Ladder safety: Climb with care
April 14, 2019—As spring arrives, many homeowners set out to clean gutters, wash windows, prune trees and tackle a host of other chores. And many of these projects will require a ladder.
But before you step up, brush up on safety. If you're not careful, ladder accidents can leave you with cuts, bruises, broken bones or worse. Avoid that by following these tips from the National Safety Council and the American Academy of Orthopaedic Surgeons.
Wear the right shoes. Sneakers or boots with laces are best. Avoid flip-flops, sandals or leather-soled shoes—they can be slippery.
Choose the right tool. Don't stand on a chair or on your tiptoes. With tall stepladders, stay at least two steps down from the top. When using a single or an extension ladder, don't go higher than the third rung from the top.
Find stable, even ground. Then do a safety check. Be sure the steps or rungs aren't slippery with grease or mud, and check that the screws are tight and that nothing is damaged or bent.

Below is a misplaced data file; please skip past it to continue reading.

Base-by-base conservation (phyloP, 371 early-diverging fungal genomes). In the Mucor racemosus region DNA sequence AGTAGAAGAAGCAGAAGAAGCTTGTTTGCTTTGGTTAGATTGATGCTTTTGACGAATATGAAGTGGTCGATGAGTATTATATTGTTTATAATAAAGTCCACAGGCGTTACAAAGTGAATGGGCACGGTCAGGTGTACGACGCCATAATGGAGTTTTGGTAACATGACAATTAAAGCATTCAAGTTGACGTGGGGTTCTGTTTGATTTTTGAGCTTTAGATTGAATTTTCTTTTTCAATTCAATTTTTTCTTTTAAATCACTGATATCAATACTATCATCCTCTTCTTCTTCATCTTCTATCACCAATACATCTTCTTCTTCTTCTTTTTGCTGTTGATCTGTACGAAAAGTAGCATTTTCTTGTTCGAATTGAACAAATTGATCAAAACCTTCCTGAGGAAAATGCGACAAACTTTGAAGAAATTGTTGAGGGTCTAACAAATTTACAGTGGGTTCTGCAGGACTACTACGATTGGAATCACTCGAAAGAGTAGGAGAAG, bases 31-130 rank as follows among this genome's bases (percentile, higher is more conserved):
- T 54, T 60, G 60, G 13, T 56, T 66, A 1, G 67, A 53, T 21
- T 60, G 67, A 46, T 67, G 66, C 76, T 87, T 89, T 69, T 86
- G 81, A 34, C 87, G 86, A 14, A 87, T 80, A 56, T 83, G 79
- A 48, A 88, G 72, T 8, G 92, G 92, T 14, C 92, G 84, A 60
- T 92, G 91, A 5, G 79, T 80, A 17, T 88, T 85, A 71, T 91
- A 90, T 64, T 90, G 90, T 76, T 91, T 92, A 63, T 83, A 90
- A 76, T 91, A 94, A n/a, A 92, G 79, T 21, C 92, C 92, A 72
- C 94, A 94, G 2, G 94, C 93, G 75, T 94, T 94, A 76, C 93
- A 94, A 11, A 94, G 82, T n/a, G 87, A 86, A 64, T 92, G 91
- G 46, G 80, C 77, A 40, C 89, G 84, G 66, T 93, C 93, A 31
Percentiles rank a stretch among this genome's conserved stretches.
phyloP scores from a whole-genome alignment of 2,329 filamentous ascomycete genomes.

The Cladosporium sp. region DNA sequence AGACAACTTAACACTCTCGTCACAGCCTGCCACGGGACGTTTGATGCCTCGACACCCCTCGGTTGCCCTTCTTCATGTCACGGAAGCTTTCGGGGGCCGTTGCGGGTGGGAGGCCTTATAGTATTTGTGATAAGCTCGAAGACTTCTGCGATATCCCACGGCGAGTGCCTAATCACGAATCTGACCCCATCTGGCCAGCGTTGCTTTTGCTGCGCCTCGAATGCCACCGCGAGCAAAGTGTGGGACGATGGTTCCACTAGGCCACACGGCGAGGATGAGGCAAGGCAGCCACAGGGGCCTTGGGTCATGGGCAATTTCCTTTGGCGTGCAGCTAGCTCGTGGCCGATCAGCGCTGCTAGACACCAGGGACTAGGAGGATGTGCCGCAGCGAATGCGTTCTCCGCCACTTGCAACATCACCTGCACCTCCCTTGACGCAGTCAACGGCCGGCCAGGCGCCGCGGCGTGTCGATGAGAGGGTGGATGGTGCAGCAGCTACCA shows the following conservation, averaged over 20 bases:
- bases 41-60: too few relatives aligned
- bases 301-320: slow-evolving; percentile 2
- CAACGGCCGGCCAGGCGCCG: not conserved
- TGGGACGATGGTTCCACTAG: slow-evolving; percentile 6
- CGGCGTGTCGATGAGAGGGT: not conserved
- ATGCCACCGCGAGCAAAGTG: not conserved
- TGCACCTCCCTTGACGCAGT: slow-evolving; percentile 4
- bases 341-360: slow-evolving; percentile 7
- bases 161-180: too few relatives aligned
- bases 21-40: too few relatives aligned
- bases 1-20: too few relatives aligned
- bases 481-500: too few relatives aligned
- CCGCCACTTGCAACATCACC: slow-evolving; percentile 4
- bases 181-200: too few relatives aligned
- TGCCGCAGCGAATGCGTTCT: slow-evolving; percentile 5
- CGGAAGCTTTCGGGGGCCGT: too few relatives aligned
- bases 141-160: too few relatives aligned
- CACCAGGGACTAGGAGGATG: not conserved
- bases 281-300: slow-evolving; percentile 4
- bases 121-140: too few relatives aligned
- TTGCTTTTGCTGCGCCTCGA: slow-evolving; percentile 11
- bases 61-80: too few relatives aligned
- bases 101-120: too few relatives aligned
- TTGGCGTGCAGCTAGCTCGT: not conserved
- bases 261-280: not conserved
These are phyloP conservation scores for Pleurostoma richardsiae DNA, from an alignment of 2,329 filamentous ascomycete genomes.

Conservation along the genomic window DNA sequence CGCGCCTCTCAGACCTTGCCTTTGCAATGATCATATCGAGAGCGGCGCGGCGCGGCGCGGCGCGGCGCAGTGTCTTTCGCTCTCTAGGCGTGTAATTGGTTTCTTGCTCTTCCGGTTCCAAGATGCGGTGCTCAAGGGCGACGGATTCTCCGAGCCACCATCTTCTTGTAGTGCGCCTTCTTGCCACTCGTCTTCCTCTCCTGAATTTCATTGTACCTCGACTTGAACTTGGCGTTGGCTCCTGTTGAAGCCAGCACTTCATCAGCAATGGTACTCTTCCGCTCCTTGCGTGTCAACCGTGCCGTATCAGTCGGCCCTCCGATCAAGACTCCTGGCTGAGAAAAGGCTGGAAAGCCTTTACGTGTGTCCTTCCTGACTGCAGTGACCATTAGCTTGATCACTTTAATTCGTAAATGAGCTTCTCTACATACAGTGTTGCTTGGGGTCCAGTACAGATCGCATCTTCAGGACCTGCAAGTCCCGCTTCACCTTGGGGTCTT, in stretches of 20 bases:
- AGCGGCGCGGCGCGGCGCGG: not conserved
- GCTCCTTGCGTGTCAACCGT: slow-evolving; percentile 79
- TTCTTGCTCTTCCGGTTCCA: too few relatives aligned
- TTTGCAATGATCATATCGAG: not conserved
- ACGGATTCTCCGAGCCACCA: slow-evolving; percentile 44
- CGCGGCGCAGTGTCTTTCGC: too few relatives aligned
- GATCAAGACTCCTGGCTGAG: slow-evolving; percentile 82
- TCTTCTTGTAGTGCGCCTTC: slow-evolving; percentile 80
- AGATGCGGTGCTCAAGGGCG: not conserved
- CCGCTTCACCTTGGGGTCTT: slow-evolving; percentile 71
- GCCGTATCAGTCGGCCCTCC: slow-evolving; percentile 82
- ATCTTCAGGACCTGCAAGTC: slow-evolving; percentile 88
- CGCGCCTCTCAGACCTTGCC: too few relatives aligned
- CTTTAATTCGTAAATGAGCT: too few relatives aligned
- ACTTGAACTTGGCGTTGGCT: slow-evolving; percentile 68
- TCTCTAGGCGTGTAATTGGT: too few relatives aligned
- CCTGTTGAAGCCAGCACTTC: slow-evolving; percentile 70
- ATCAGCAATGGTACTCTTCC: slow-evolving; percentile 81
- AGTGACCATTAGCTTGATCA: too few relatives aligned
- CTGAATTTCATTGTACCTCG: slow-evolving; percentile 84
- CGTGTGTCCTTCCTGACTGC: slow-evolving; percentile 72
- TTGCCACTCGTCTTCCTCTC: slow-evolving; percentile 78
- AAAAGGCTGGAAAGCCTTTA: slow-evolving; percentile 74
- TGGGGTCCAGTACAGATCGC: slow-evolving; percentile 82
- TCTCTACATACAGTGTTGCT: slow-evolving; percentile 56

Space it out. Place extension ladders 1 foot away from the wall for every 4 feet of ladder. For example, the base of a 16-foot ladder should be 4 feet away from the wall. If you're going to the roof, the ladder should extend at least 3 feet beyond it.
Once you're ready to climb:
- Stay in the middle of the rails and hold on.
- Don't lean too far to either side—try to keep your belly button between the sides of the ladder. If you can't reach what you need, get off the ladder and move it.
- Try to keep three points of contact with the ladder, such as two feet and one hand.
Ladders and spring hazards
Springtime is known for thunderstorms and tornadoes in some parts of the country. If there is the potential for high winds or lightning strikes, save the project for another day. If the weather changes once you're on the ladder, climb down and wait for it to clear.
April showers may bring thunderstorms. Do you know how to stay safe when there's lightning in the air? This thunderstorm safety infographic can help.